I’m on a Lawrence Block reading kick – I love his mystery novels about Matthew Scudder, a New York detective who spends much of his free time at AA meetings.
The books are well written and fun to read, but once in a while Block and his copyeditor miss a comma or two. I want to spend a few minutes looking at problem sentence from the mystery I’m reading right now, The Devil Knows You’re Dead.
(Background: Lisa Holtzmann, the widow of a man who was just murdered, is reminiscing about their relationship.)
Read along with me, and try to watch your brain at work. (I know that sounds crazy – but try it!)
When we met Glenn
You’re picturing a couple of people meeting Glenn, right? Wrong! Read on:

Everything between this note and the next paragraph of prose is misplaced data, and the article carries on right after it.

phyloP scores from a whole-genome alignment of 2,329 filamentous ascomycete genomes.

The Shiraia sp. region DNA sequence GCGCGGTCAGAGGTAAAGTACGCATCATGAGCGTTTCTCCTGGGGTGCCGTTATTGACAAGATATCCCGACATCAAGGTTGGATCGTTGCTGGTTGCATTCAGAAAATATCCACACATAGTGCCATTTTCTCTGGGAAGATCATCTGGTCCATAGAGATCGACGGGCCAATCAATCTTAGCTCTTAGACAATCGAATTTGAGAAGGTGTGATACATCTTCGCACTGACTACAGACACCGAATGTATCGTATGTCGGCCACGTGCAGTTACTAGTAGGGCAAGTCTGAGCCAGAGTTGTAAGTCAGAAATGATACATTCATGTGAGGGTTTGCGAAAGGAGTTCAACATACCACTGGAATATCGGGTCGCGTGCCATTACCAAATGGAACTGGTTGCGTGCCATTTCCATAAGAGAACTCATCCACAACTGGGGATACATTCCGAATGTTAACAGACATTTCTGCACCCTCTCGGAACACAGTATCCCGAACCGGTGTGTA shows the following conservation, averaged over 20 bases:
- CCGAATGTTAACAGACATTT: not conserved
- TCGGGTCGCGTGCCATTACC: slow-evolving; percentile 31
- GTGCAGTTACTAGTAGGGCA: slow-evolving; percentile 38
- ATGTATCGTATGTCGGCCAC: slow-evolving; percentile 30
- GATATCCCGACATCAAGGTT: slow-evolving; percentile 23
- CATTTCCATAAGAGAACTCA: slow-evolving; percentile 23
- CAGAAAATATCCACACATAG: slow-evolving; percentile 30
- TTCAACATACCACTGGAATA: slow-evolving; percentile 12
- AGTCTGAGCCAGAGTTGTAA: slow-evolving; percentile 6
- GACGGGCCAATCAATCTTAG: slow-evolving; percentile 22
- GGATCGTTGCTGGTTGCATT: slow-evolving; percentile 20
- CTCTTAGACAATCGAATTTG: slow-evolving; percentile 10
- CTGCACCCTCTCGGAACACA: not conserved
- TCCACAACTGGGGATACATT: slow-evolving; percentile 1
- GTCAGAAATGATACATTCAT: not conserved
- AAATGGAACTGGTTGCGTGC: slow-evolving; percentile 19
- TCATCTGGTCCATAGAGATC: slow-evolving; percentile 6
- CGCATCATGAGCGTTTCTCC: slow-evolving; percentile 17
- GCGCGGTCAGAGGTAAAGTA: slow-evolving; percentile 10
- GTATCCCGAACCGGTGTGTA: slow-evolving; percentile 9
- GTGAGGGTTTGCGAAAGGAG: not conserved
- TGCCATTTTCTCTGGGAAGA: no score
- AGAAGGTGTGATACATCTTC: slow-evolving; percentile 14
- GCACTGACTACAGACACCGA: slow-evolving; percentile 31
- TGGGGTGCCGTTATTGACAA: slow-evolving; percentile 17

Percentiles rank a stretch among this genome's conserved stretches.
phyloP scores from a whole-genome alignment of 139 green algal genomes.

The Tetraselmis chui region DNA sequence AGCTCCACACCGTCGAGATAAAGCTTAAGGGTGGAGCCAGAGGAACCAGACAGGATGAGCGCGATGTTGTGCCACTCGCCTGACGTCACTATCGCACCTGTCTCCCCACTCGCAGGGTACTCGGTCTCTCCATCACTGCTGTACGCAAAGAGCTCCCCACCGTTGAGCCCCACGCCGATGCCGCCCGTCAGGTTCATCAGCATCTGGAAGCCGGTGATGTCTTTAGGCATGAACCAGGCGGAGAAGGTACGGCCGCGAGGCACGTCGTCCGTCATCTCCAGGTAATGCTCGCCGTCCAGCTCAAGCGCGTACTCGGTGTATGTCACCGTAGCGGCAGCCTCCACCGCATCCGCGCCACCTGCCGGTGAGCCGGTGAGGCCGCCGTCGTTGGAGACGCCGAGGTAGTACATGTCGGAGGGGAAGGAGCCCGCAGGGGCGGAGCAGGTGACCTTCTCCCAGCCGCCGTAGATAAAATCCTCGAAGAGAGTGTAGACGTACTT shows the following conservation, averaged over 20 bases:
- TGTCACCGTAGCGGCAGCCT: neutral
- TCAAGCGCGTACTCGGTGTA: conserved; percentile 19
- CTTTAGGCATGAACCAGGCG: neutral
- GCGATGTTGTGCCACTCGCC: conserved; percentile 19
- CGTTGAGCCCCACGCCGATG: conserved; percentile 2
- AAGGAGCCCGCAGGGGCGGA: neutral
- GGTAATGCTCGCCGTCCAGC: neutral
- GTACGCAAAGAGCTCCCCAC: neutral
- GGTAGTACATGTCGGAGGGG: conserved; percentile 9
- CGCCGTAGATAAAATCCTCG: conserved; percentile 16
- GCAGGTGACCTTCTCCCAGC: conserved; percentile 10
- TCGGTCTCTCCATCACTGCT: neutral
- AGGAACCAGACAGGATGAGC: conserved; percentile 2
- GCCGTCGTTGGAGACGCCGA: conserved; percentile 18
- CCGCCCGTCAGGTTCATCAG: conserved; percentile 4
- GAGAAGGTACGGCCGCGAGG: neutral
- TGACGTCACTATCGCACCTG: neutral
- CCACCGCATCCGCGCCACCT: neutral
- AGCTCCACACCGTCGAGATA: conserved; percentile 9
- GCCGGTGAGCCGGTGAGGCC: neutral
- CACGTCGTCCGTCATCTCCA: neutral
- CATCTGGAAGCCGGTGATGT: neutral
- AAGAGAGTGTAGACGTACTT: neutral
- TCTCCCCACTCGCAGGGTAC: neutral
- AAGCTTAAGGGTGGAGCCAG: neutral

When we met Glenn had a studio apartment in Yorkville
Oops! She’s saying something different: When she and Glenn met, he had an apartment in Yorkville.
Let’s keep reading:
When we met Glenn had a studio apartment in Yorkville and
So Glenn had a studio apartment and something else, right?
Oops! Wrong again. Read on:
When we met Glenn had a studio apartment in Yorkville and of course I was still on Madison Street.
Two commas, correctly placed, would clear up all the confusion, and you’d know immediately what Lisa was trying to say.
Here’s the sentence one more time, correctly punctuated. Notice how much easier it is to read:
When we met, Glenn had a studio apartment in Yorkville, and of course I was still on Madison Street. CORRECT